It is now a ve in 40 countries worldwide with 60,000 members and 500 Convivia (chapters).
Slow food, whose emblem is the snail, has a cultural, educational, charitable and scientific agenda: It counters the degrading effects of industrial and fast food culture which standardise tastes; promotes the beneficial effects of the deliberate consumption of locally grown and indigenous foods; has taste education programmes for adults and children;
works towards safeguarding and promoting public awareness of culinary traditions and customs, supports artisanal food producers who make quality products; promotes a philosophy of pleasure; encourages tourism that respects and cares for the environment and is dedicated to helping those who need assistance.

There are five slow food chapters, (Convivia) in Ireland – West Cork, East Cork, Kerry, Dublin and Kilkenny.
The Convivia organise regular events and meetings for Slow Food members and the growing number of people interested in the slow food philosophy.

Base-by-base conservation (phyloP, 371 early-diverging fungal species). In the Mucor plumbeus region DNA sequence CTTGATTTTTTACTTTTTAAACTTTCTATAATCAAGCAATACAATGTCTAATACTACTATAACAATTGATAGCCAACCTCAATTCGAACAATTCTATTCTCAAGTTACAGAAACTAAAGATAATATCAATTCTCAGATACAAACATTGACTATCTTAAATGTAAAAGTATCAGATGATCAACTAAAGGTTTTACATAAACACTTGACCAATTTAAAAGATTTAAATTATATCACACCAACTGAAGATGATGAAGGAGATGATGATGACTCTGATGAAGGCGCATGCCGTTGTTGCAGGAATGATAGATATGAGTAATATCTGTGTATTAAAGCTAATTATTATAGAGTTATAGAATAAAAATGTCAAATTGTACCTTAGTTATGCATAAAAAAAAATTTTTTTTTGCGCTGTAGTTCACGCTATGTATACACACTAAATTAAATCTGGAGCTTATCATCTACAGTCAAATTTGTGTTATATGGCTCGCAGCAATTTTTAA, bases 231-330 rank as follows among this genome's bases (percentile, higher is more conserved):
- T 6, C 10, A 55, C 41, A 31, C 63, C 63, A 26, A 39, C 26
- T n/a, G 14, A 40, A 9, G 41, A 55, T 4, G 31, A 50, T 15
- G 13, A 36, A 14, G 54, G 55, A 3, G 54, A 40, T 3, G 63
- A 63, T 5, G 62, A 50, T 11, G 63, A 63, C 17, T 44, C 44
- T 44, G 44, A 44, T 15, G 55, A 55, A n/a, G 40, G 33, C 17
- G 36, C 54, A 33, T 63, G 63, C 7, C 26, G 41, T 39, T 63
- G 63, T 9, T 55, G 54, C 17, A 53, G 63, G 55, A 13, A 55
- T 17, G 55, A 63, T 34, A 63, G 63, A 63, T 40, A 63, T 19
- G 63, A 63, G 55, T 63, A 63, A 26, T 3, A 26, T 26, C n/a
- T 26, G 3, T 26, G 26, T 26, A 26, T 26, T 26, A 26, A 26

For details visit the Slow Food website The Slow Food weekend starts on the night of Friday 28th March with a buffet supper, featuring the produce of local West Cork food producers who will join us.

Crostini with St Ola’s goat cheese and Tapenade, locally smoked fish, salad of quail with grapes, Gubbeen smoked bacon and hams, Frank Krycwzk’s salami, chorizo and pancetta, lots of salad and organic leaves, followed by
farmhouse cheese and sweet temptations served with Glenilen clotted cream.

After supper there will be lively music from The Cheesemakers, a West Cork group who play cello, guitar and fiddle. On Saturday morning, a restoring breakfast of Macroom oatmeal, Gubbeen, Caherbeg pork sausages, free-range eggs, Clonakilty black pudding, homebaked scones and soda bread, Arbutus
Lodge breads, farmhouse butter, local jams and honey, will fortify participants for the exciting day ahead.